The gorgeous Mediterranean island of Cyprus has been divided in two since 1974. Northern Cyprus – The Turkish Republic of Northern Cyprus to be exact – was long isolated from the ravages of mass tourism but (Covid aside) the past decade has seen substantial growth in the sector. While most visitors have traditionally come from Turkey, more and more international tourists are following up on their curiosity and beginning to explore what is on offer in this relatively unknown part of the island.
Getting to Cyprus and getting to Northern Cyprus is not the same thing – at all.
You can travel by air or sea…..
Airport – Ercan International Airport
Port – Girne and Famagusta
But it’s not that simple of course…..
The Turkish Republic of Northern Cyprus is not acknowledged by any country other than Turkey. This also goes for international organisations so Ercan Airport is not recognised by the International Air Travel Association. (IATA). All flights – including charters – must touch down in Turkey before continuing to Ercan.
A more viable option for most is to fly into Larnaca or Paphos in southern Cyprus and cross the border. Southern seaports include Limassol, Larnaca, Paphos and Latchi.
Note: Foreign nationals entering Cyprus through the north are considered by the Government of the Republic of Cyprus to have arrived through an illegal port of entry. The Government of the Republic of Cyprus reserves the right to fine you for illegal entry if you cross into the south, or decline you entry into or exit from the Republic.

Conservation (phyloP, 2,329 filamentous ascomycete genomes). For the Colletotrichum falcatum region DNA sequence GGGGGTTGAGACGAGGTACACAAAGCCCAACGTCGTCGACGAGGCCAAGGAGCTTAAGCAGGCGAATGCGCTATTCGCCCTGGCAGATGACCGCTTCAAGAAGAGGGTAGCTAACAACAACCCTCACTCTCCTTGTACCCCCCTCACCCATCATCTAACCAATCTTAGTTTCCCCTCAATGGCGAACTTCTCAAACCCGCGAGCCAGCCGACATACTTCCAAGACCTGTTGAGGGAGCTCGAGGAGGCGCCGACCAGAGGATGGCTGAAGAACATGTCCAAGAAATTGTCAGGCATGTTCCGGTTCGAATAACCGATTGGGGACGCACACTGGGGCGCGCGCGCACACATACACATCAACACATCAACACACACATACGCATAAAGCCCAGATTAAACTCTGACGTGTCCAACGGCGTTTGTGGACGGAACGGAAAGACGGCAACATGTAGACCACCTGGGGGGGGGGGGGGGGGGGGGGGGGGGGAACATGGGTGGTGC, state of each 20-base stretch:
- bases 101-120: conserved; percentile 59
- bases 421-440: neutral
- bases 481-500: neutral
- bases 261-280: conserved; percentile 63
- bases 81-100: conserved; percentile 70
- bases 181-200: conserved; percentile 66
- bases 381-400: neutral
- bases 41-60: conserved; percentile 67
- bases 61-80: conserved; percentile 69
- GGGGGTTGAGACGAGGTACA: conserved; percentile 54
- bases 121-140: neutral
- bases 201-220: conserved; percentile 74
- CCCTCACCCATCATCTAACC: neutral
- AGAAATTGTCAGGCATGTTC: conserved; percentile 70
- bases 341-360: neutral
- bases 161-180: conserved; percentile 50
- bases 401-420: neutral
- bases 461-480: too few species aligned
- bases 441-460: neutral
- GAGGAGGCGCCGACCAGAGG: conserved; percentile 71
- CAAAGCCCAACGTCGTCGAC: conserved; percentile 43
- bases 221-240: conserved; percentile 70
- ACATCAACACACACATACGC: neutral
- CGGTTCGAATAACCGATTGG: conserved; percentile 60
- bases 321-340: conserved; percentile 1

Most visitors cross the border at one of two posts in Nicosia. The system is fast and easy – just present your passport to both Greek Cypriot and Turkish Cypriot Police. Passports are not stamped. Formerly, visitors were issued with a stamped piece of paper with passport details and date of entry. However, this practice seems to have been relaxed.
There are no restrictions for most passport holders.. NOTE: Nationals of the Syrian Arab Republic, the Federal Republic of Nigeria and the Republic of Armenia are under obligation to apply in person to a TRNC Representative Office abroad to obtain a visa prior to traveling.
A short queue may build up, depending on the time of day.
By Private Car
There are currently several crossing-points along the buffer zone that separates North and South.
In theory, the border can be crossed by hire cars from the south with prior permission of the rental company. In practice, South Cyprus car hire companies do not wish you to take a hire car north and most do not grant permission. Although there is third party insurance available to purchase at the border crossings, you are advised to make alternative plans for crossing the border and then hire a car in the north.
(Note – only some border crossings offer 24-hour car insurance service – the others operate only in- office hours)
Cars hired in North Cyprus cannot cross to the South.
Some North Cyprus hire car companies arrange taxi pick ups from Southern airports.
mmmm…. hit and miss at best and very little service after dark!
The main cities are connected by bus during the day and there may be a rural service once per day. There is a bus service from Ercan airport to the main towns.
The Dolmus – shared taxi – is a better option although there is no schedule of course. They offer good value and are plentiful.
All the above might sound rather off putting but it only needs a little more organisation than usual…..
What we did
We spent 14 nights on the island, the first 5 in Northern Cyprus and the remaining 9 in the South.